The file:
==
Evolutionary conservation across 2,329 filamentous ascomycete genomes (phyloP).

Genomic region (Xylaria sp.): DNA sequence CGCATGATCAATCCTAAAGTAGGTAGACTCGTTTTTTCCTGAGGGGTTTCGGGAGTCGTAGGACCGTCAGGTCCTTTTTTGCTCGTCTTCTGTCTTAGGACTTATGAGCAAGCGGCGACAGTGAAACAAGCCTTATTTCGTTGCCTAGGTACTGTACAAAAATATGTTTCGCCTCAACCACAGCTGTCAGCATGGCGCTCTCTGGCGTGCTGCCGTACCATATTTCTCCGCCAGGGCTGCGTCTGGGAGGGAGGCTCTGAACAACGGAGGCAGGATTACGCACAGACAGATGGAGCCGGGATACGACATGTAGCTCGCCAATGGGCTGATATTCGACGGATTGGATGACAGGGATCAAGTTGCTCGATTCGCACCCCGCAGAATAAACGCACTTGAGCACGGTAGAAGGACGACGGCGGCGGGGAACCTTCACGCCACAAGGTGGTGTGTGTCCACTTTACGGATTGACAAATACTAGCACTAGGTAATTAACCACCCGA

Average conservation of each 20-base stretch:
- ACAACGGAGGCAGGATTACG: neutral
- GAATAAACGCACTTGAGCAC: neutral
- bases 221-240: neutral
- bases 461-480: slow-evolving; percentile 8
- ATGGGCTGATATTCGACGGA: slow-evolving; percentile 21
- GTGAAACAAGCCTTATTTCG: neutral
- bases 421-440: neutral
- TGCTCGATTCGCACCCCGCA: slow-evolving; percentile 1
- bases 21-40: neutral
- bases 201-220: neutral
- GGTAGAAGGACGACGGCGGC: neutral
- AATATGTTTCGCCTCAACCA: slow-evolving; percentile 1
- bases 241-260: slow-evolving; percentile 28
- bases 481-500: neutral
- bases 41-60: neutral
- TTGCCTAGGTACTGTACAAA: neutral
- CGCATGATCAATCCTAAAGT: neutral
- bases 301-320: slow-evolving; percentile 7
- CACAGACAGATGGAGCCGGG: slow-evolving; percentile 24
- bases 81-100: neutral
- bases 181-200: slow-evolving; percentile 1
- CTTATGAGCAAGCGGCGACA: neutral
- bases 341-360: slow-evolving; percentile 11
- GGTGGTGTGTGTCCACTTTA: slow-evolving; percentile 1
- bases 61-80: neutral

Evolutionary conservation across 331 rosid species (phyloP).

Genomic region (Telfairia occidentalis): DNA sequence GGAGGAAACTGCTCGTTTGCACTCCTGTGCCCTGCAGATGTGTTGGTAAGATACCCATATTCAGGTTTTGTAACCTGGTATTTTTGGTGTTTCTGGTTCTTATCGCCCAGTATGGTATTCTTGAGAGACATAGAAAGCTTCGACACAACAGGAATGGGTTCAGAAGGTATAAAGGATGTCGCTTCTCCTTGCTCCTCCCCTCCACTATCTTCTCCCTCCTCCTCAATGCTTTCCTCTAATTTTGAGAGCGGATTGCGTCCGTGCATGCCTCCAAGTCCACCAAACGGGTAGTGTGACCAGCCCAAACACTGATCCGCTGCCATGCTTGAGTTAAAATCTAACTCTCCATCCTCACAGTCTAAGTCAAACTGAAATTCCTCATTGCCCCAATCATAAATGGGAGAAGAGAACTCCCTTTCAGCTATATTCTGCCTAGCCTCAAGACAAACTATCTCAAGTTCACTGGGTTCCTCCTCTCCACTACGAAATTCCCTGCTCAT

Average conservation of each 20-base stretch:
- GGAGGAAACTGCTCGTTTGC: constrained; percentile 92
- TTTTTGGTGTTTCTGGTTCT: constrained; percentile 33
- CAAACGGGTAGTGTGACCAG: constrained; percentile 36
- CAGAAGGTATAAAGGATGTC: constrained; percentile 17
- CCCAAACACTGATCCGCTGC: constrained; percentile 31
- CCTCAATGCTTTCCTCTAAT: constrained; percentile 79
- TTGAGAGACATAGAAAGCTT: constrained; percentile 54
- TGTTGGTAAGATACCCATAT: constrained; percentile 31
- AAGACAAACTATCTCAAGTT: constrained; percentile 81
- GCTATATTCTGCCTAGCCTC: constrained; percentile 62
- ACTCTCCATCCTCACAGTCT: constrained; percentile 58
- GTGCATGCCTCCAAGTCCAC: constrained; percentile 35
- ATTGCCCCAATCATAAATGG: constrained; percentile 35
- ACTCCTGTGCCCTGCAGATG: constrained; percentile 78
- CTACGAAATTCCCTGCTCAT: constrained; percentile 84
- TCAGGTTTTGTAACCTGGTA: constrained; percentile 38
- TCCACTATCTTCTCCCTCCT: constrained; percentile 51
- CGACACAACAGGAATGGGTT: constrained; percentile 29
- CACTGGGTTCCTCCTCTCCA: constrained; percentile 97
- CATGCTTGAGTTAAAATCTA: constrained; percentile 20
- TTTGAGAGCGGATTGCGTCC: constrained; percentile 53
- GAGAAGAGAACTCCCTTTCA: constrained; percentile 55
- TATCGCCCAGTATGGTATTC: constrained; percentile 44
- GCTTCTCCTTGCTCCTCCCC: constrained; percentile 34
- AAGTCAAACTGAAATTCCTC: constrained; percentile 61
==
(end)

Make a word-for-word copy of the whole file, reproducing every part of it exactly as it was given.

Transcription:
Evolutionary conservation across 2,329 filamentous ascomycete genomes (phyloP).

Genomic region (Xylaria sp.): DNA sequence CGCATGATCAATCCTAAAGTAGGTAGACTCGTTTTTTCCTGAGGGGTTTCGGGAGTCGTAGGACCGTCAGGTCCTTTTTTGCTCGTCTTCTGTCTTAGGACTTATGAGCAAGCGGCGACAGTGAAACAAGCCTTATTTCGTTGCCTAGGTACTGTACAAAAATATGTTTCGCCTCAACCACAGCTGTCAGCATGGCGCTCTCTGGCGTGCTGCCGTACCATATTTCTCCGCCAGGGCTGCGTCTGGGAGGGAGGCTCTGAACAACGGAGGCAGGATTACGCACAGACAGATGGAGCCGGGATACGACATGTAGCTCGCCAATGGGCTGATATTCGACGGATTGGATGACAGGGATCAAGTTGCTCGATTCGCACCCCGCAGAATAAACGCACTTGAGCACGGTAGAAGGACGACGGCGGCGGGGAACCTTCACGCCACAAGGTGGTGTGTGTCCACTTTACGGATTGACAAATACTAGCACTAGGTAATTAACCACCCGA

Average conservation of each 20-base stretch:
- ACAACGGAGGCAGGATTACG: neutral
- GAATAAACGCACTTGAGCAC: neutral
- bases 221-240: neutral
- bases 461-480: slow-evolving; percentile 8
- ATGGGCTGATATTCGACGGA: slow-evolving; percentile 21
- GTGAAACAAGCCTTATTTCG: neutral
- bases 421-440: neutral
- TGCTCGATTCGCACCCCGCA: slow-evolving; percentile 1
- bases 21-40: neutral
- bases 201-220: neutral
- GGTAGAAGGACGACGGCGGC: neutral
- AATATGTTTCGCCTCAACCA: slow-evolving; percentile 1
- bases 241-260: slow-evolving; percentile 28
- bases 481-500: neutral
- bases 41-60: neutral
- TTGCCTAGGTACTGTACAAA: neutral
- CGCATGATCAATCCTAAAGT: neutral
- bases 301-320: slow-evolving; percentile 7
- CACAGACAGATGGAGCCGGG: slow-evolving; percentile 24
- bases 81-100: neutral
- bases 181-200: slow-evolving; percentile 1
- CTTATGAGCAAGCGGCGACA: neutral
- bases 341-360: slow-evolving; percentile 11
- GGTGGTGTGTGTCCACTTTA: slow-evolving; percentile 1
- bases 61-80: neutral

Evolutionary conservation across 331 rosid species (phyloP).

Genomic region (Telfairia occidentalis): DNA sequence GGAGGAAACTGCTCGTTTGCACTCCTGTGCCCTGCAGATGTGTTGGTAAGATACCCATATTCAGGTTTTGTAACCTGGTATTTTTGGTGTTTCTGGTTCTTATCGCCCAGTATGGTATTCTTGAGAGACATAGAAAGCTTCGACACAACAGGAATGGGTTCAGAAGGTATAAAGGATGTCGCTTCTCCTTGCTCCTCCCCTCCACTATCTTCTCCCTCCTCCTCAATGCTTTCCTCTAATTTTGAGAGCGGATTGCGTCCGTGCATGCCTCCAAGTCCACCAAACGGGTAGTGTGACCAGCCCAAACACTGATCCGCTGCCATGCTTGAGTTAAAATCTAACTCTCCATCCTCACAGTCTAAGTCAAACTGAAATTCCTCATTGCCCCAATCATAAATGGGAGAAGAGAACTCCCTTTCAGCTATATTCTGCCTAGCCTCAAGACAAACTATCTCAAGTTCACTGGGTTCCTCCTCTCCACTACGAAATTCCCTGCTCAT

Average conservation of each 20-base stretch:
- GGAGGAAACTGCTCGTTTGC: constrained; percentile 92
- TTTTTGGTGTTTCTGGTTCT: constrained; percentile 33
- CAAACGGGTAGTGTGACCAG: constrained; percentile 36
- CAGAAGGTATAAAGGATGTC: constrained; percentile 17
- CCCAAACACTGATCCGCTGC: constrained; percentile 31
- CCTCAATGCTTTCCTCTAAT: constrained; percentile 79
- TTGAGAGACATAGAAAGCTT: constrained; percentile 54
- TGTTGGTAAGATACCCATAT: constrained; percentile 31
- AAGACAAACTATCTCAAGTT: constrained; percentile 81
- GCTATATTCTGCCTAGCCTC: constrained; percentile 62
- ACTCTCCATCCTCACAGTCT: constrained; percentile 58
- GTGCATGCCTCCAAGTCCAC: constrained; percentile 35
- ATTGCCCCAATCATAAATGG: constrained; percentile 35
- ACTCCTGTGCCCTGCAGATG: constrained; percentile 78
- CTACGAAATTCCCTGCTCAT: constrained; percentile 84
- TCAGGTTTTGTAACCTGGTA: constrained; percentile 38
- TCCACTATCTTCTCCCTCCT: constrained; percentile 51
- CGACACAACAGGAATGGGTT: constrained; percentile 29
- CACTGGGTTCCTCCTCTCCA: constrained; percentile 97
- CATGCTTGAGTTAAAATCTA: constrained; percentile 20
- TTTGAGAGCGGATTGCGTCC: constrained; percentile 53
- GAGAAGAGAACTCCCTTTCA: constrained; percentile 55
- TATCGCCCAGTATGGTATTC: constrained; percentile 44
- GCTTCTCCTTGCTCCTCCCC: constrained; percentile 34
- AAGTCAAACTGAAATTCCTC: constrained; percentile 61